What is the difference between AISI & SAE?

Both organizations develop standards and specifications, but AISI's focus is on steel, while SAE's focus extends to multiple sectors within mobility engineering.

Both AISI and SAE collaborated to develop and maintain the same alloy number system, ensuring consistency and compatibility across industries. This system provides a common language for manufacturers, suppliers, and users to refer to specific alloy compositions and properties.

For example, alloy steel grade 4140 is designated as AISI 4140 and SAE 4140. The same applies to other alloy steel grades such as 4340 (AISI 4340, SAE 4340), 316 stainless steel (AISI 316, SAE 316), and so on.

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What is AMS?

AMS (Aerospace Material Specification) is a set of standards and specifications developed by the SAE (Society of Automotive Engineers) for materials used in aerospace applications. These specifications cover a wide range of materials, including metals, alloys, composites, plastics, and more.

AMS specifications provide detailed requirements for materials in terms of their chemical composition, mechanical properties, manufacturing processes, testing methods, and quality control measures. They are designed to ensure that materials used in aerospace applications meet stringent performance, reliability, and safety standards.

AMS 5510 specifically pertains to a type of stainless steel known as 301 Full Hard. By referring to AMS 5510, manufacturers, suppliers, and users in the aerospace industry can ensure the proper selection and utilization of stainless steel 301 Full Hard that meets the specified requirements and performance standards.

An example specification AMS-QQ-A-225/6 refers to an Aerospace Material Specification for aluminum alloy 2024.

Here's a breakdown of the specification:

AMS: Aerospace Material Specification

QQ: Formerly used to indicate Federal Specifications

A: Indicates aluminum alloy materials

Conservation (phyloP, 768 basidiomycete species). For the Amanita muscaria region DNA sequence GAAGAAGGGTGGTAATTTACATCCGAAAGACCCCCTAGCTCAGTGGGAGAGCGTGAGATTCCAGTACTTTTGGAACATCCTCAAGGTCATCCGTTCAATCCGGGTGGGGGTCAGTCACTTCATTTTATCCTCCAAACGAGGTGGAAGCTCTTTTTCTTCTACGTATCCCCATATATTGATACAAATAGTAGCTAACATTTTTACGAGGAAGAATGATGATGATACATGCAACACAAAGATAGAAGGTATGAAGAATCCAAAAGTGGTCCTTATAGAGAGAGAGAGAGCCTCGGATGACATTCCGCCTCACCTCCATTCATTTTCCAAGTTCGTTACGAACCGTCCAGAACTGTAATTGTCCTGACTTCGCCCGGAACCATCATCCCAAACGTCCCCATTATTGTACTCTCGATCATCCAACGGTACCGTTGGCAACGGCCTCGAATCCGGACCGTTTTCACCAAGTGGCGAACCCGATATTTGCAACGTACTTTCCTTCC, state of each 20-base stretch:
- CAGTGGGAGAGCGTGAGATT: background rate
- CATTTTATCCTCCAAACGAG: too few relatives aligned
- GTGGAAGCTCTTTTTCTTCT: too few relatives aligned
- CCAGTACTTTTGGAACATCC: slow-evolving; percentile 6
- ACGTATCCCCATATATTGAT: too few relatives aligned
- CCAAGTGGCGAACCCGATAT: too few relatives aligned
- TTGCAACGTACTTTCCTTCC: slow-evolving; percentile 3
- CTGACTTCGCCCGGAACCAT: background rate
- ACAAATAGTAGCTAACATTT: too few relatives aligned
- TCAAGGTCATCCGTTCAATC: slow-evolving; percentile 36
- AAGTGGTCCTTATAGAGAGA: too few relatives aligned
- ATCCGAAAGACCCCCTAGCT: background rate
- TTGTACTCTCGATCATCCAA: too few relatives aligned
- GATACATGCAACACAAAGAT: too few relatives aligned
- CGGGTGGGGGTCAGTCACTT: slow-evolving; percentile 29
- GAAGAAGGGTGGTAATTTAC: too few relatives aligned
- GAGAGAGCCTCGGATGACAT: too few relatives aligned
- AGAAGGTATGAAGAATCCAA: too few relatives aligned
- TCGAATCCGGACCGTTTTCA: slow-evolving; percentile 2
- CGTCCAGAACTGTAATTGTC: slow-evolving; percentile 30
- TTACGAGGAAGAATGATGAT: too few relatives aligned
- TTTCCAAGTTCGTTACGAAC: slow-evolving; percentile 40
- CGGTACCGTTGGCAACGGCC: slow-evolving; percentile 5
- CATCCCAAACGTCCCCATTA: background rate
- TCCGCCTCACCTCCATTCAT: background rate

225: Represents the specific alloy within the series

/6: Denotes the specific revision or amendment of the specification

AMS-QQ-A-225/6 covers the requirements for aluminum alloy 2024 in the form of sheet, plate, and rolled or cold-finished bar. Aluminum alloy 2024 is a high-strength, heat-treatable alloy commonly used in aerospace applications due to its excellent strength-to-weight ratio.

*It's important to refer to the latest revision of the specification to ensure accurate and up-to-date information regarding the specific requirements for aluminum alloy 2024.

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Other Specs You Might See

DMS - McDonnell Douglas Specification refers to a set of technical requirements and standards established by the former aerospace manufacturer McDonnell Douglas Corporation. McDonnell Douglas was a major American aerospace company that later merged with Boeing in 1997. Since the merger with Boeing, the McDonnell Douglas Specifications have largely been superseded or integrated into Boeing's own specifications and standards.

BMS - Boeing Material Specifications (BMS) cover a wide range of areas, including materials, finishes, coatings, fasteners, adhesives, electrical components, and more. Each BMS specification is identified by a unique alphanumeric code, such as BMS 8-121, with each code representing a different area of focus.

MIL - Military specifications, often referred to as "MIL-SPEC," are a set of standards established by various branches of the United States military to define the requirements and expectations for materials, equipment, and systems used by the military. These specifications cover a wide range of areas, including materials, manufacturing processes, performance criteria, and testing procedures.

NACE - A standard developed by the National Association of Corrosion Engineers (NACE) International. NACE standards cover a wide range of industries and applications, including oil and gas, chemical processing, water treatment, infrastructure, and more. These standards provide guidelines, specifications, and recommended practices to address various aspects of corrosion, such as material selection, coatings, cathodic protection, corrosion monitoring, and corrosion management.

IPC - IPC (Institute for Interconnecting and Packaging Electronic Circuits) standards cover various aspects of electronic manufacturing, including design guidelines, materials selection, fabrication processes, assembly methods, and quality control. These standards help ensure consistency, reliability, and quality in the production of electronic devices and PCBs.